Tietze / Teitze syndrome

Tietze syndrome is a benign inflammation of one or more of the costal cartilages. It was first described in 1921 by the German surgeon Alexander Tietze (1864-1927).[1][2]

Though they were once considered separate conditions, Tietze syndrome is now recognized as a severe form of costochondritis. Tietze syndrome is differentiated from the less severe forms of costochondriris by swelling of the costal cartilages, which does not appear in costochondritis. It, like costochondritis was at one time thought to be associated with, or caused by, a viral infection acquired during surgery. This is now known not to be the case, as most sufferers have not had recent surgery.

Signs and symptoms

The primary presentation of the syndrome is significant, acute pain in the chest, along with tenderness and some swelling of the cartilages affected, which is commonly palpable on examination. Although many times it can be extremely painful, to the point of being debilitating, Tietze's Syndrome is considered to be a benign condition that generally resolves in 12 weeks. However, it can often be a chronic condition.

Perceived pain is often exacerbated with respiration.

Costochondritis symptoms are similar to Tietze's, the prime difference being that the pain radiates to the arms and shoulders in the latter.


While the true causes of Tietze's Syndrome are not well understood, it often results from a physical strain or minor injury, such as repeated coughing, sneezing, vomiting, or impacts to the chest. It has even been known to occur after hearty bouts of laughter. It can occur by over exerting or by an injury in the chest and breast.

Psychological stress can exacerbate Tietze's Syndrome, but it is not a direct cause.

Patients who have had radiation therapy to the chest/breast will often experience this syndrome which can occur shortly after therapy or years later. It is found more often in teens than adults.

Differential diagnosis

Although patients will often mistake the pain of Tietze's Syndrome for a myocardial infarction (heart attack), the syndrome does not progress to cause harm to any organs.

It is important to rule out a heart attack, as the symptoms can be similar. After assessment, providers often reassure patients that their symptoms are not associated with a heart attack, although they may need to treat the pain, which in some cases can be severe enough to cause significant but temporary disability to the patient.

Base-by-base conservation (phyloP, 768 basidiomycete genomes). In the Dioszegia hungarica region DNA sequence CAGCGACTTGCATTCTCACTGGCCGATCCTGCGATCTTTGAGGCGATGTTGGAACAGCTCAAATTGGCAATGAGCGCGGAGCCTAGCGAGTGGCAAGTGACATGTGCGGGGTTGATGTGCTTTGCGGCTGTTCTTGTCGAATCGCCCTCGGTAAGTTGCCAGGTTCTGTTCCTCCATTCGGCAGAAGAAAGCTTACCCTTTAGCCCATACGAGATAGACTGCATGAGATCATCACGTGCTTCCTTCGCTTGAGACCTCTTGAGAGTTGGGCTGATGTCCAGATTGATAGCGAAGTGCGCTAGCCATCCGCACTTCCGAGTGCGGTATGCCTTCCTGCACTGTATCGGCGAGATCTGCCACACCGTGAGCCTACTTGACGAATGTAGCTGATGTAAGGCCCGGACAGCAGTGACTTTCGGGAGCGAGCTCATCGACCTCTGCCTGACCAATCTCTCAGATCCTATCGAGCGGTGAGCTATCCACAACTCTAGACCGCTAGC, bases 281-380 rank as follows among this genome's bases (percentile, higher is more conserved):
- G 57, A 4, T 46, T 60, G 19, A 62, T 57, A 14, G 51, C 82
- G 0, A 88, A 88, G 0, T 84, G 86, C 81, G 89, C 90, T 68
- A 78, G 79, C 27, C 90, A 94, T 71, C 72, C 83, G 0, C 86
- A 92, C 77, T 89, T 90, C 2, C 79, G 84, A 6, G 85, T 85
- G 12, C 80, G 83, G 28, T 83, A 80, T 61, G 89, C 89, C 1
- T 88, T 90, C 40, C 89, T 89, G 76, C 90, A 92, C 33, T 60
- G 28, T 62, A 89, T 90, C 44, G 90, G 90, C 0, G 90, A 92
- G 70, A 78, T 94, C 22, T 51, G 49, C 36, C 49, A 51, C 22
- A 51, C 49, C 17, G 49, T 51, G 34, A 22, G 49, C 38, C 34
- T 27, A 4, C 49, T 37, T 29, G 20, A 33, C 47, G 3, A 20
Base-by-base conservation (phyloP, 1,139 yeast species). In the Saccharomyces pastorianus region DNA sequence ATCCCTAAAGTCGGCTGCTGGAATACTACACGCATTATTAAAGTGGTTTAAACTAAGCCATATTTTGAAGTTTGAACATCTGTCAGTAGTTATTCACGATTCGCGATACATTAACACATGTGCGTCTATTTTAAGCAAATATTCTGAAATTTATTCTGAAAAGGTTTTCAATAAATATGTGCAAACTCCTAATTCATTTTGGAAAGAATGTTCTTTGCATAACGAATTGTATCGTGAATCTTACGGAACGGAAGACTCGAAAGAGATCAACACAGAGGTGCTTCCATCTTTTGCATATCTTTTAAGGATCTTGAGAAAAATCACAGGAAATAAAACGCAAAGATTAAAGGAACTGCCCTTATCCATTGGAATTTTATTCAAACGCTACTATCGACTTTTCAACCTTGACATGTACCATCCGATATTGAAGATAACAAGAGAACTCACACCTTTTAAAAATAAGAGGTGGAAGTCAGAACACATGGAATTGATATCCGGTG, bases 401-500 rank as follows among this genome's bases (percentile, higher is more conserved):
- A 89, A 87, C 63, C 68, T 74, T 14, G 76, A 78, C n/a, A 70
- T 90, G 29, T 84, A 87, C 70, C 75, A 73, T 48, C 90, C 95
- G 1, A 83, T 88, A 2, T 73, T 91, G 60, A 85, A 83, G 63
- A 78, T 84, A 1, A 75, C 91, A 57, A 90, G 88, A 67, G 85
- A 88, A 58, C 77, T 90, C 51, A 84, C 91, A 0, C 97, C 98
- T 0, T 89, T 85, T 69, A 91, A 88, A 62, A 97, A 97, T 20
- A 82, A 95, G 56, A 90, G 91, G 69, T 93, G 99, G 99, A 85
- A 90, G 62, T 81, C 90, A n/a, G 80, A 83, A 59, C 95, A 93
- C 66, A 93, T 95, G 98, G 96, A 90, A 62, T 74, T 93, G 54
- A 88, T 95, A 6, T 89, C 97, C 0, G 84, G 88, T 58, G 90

What are the best treatments for Tietze’s Syndrome?


Being barely able to move for six weeks due to Tietze’s syndrome was incredibly hard for me—I was a very active person and walked several miles a day. However, avoiding many “normal” activities were a must, to allow my ribs to heal. These included:

    • Coughing

    • Heavy breathing (i.e. no intense exercise)

    • Lifting

    • Pulling

    • Pushing

    • Repetitive motions (tennis, baseball, scrubbing floors etc.)

    • Sneezing

    • Straining

    • Lying down on my back (I slept propped up with many pillows). Lying on my back forcedpressure onto my breastbone.

Anti-inflammatory drugs

Cortisone shots into the cartilage can relive pain. 1-3 shots may be needed. These shots do have some side effects (such as temporary pain at the injection site). An Intercostal nerve block is a steroid injected around the intercostal nerves located under each rib. One of the pain relief methods of last resort, an intercostal nerve block might help with Tietze’s Syndrome pain if all other methods have been exhausted.

Pain relief is by the following steps:

Anti-inflammatory medication in correct dose

Ice pack/ Hot packs

Deep breathing exercises & streching exercises slowly, hourly.

Gentle massage with Brugel, Voveron gel and oil feels comfortable.

Belts and braces

Target injection at painful sites, if severely painful.

Local Anesthetic Injection

A local anesthetic injection (sometimes in combination with a steroid as seen in this study) can be successful in reducing pain in the vast majority of Tietze’s syndrome patients; some reports state it can be up to 97% effective. You can read about stellate ganglion block therapy–where a local anesthetic is introduced into the C7 vertebrae, in this article.

Ice packs and/ or heat

Massage Therapy

There’s no doubt about it, poor posture and stress can worsen the symptoms of Tietze’s Syndrome.

And it’s a vicious cycle: the pain of Tietze’s can lead to tense muscles and poor posture.

Massage therapy can aid in relaxation—an important part of dealing with the disorder.

The more relaxed you are, there less likely you are to tense the muscles around your chest.

Plus, people who are relaxed are more inclined to breathe deeply through the stomach (the type of breathing that is most beneficial for Tietze’s Syndrome).